Introduction: CNC Solitaire Game

About: San Francisco entrepreneur, working to improve access to healthy locally grown food.

I saw this beautiful wooden solitaire game on a friend's coffee table, and after an hour playing, decided to make one for myself. The game is fun and challenging, the board looks great on my coffee table, and most importantly, it's a great beginner's project if you're just learning CAD/CAM/CNC (as I was!).

For this project, you'll need access to a CNC machine and some basic knowledge of how to use it. I made mine on a ShopBot at TechShop which has locations in AZ, CA, MI, MO, PA, TX, and DC, but most large maker spaces will have a machine that works.

You'll also need access to CAD/CAM software. SketchUp is a nice free option, or you can get a free trial of Fusion 360 if you want something a bit more powerful. For this project, Fusion has the advantage of better handling of curved surfaces and built-in CAM tools, but either will work. These instructions assume you're using Fusion and know your way around the software, but the process is very similar in SketchUp. You can also download my design and start from that.

Step 1: Choose Your Marbles

Before you can start designing, you'll need to pick the marbles you want to use, since the diameter of the marble will dictate the size of the board. You'll need 36 marbles that are all the same size.

I used a bag of marbles from the hardware store, which turned out to be 5/8" in diameter.

Step 2: Design the Board

In your CAD software, start by building the basic cylinder for the board with a track around the edge.

Create a new sketch on either vertical plane, and draw a rectangle starting at the origin -- this will become the main cylinder. The height should be the desired height of the final board, and the width should be your desired radius. For my 5/8" marbles, I used a .75" height and 4" width.

Then cut out a semi-circle from the top right to form your track; it should be the same diameter as your marble.

Finish your sketch, and use the Revolve tool to revolve the sketched profile around the vertical axis to form your board.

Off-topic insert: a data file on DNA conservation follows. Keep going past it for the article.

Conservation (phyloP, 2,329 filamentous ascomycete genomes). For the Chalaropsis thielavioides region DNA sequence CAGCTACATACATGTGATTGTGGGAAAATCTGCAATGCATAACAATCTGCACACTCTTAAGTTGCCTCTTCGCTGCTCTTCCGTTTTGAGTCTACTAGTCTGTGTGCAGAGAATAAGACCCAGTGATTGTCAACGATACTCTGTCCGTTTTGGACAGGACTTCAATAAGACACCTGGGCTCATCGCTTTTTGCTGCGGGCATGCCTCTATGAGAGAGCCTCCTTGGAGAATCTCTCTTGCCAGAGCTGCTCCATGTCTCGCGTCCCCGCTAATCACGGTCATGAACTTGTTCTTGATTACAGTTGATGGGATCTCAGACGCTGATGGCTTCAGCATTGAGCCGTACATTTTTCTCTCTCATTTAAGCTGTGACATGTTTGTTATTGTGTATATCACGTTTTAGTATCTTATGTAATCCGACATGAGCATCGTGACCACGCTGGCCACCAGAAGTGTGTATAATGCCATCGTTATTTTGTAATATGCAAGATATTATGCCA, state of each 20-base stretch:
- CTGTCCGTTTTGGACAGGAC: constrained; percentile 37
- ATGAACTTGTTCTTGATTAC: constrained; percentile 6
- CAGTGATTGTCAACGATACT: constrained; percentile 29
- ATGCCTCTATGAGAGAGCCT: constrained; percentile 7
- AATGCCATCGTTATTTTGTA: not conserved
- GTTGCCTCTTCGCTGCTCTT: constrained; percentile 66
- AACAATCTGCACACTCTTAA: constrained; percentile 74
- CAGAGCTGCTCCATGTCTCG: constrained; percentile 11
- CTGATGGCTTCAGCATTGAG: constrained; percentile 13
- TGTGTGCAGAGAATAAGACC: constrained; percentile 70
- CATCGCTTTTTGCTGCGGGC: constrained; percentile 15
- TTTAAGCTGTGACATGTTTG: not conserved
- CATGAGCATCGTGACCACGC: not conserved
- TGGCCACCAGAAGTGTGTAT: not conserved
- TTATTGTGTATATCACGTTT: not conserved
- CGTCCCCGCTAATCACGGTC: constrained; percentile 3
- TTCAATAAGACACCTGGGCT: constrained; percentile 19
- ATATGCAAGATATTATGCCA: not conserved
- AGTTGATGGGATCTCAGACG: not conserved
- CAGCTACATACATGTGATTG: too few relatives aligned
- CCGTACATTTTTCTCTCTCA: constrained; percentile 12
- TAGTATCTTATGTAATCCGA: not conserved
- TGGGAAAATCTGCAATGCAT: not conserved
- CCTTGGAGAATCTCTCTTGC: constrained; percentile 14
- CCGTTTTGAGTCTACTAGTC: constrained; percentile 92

Step 3: Add Pockets

Now add the pockets where the marbles will sit. I wanted them to sit slightly higher than halfway down to make them easier to pick up. To do this, create an Offset Plane slightly above the top surface of your board. Then create a sphere on that plane at the origin, using the diameter of your marble and a "Cut" operation. This will cut your first pocket right in the middle of the board.

Then use the rectangular pattern tool to create the rest of your pockets. Create 7 pockets in each direction, centered on the middle of the board. Use the checkboxes to suppress the outer 2 on the first and last row and outer 1 on the second and second-to-last row, so that you end up with one row of 3, one of 5, three of 7, another of 5, and another of 3.

Step 4: Make Your Toolpaths

With your design done, you're ready to convert it into instructions for your CNC. This step depends a lot on what software you're using and what tools you have available, so if you're new to CNC, you'll want to ask for advice at your shop.

If you're using SketchUp, you'll need to export your design to a standard format like STL and then use external CAM software. I used Cut3D for this and got good results (though slightly jagged pockets since Cut3D doesn't support circular paths). Most shops that have a CNC machine will provide CAM software that works with their machine.

if you're using Fusion 360, you can use their built-in CAM tools. If you happen to have a ball end mill that matches the diameter of your marble, you may be able to just do a single 2D slot for the outside track and drill holes for the pockets -- but more likely, you'll need to use more elaborate 3D tool paths. I used 3D Adaptive Clearing with a bigger end mill to rough out the shape, and then a series of Spirals to finish the pockets and outer track.

Once you're happy with your toolpaths, use the Post Process function to export gcode for your CNC, and you're ready to mill!

Step 5: Mill Your Board

Now comes the fun part - actually milling your board! The milling process varies widely by machine, so follow the appropriate steps for your CNC.

Obvious disclaimer: CNCs are very powerful machines with sharp tools running at high speeds, and can be extremely dangerous. Most maker spaces have classes in CNC operation and safety, so make sure you're fully trained on your machine and understand how to operate it safely before you start.

Step 6: Sand and Stain

Sand down any rough surfaces, then stain your board to whatever finish you like.

Step 7: Play!

Now for the hard part: playing the game!

The rules are simple. Start with marbles in every pocket except the center one. Marbles can hop each other like in checkers: a marble can hop over any adjacent marble vertically or horizontally (but not diagonally), and the jumped marble is removed from the board and placed in the outer track. The game is over when no more moves can be made, and the goal is to get as many marbles off the board as possible.

I've gotten down to 2 marbles (once), but never been able to get rid of that last marble. How far can you get??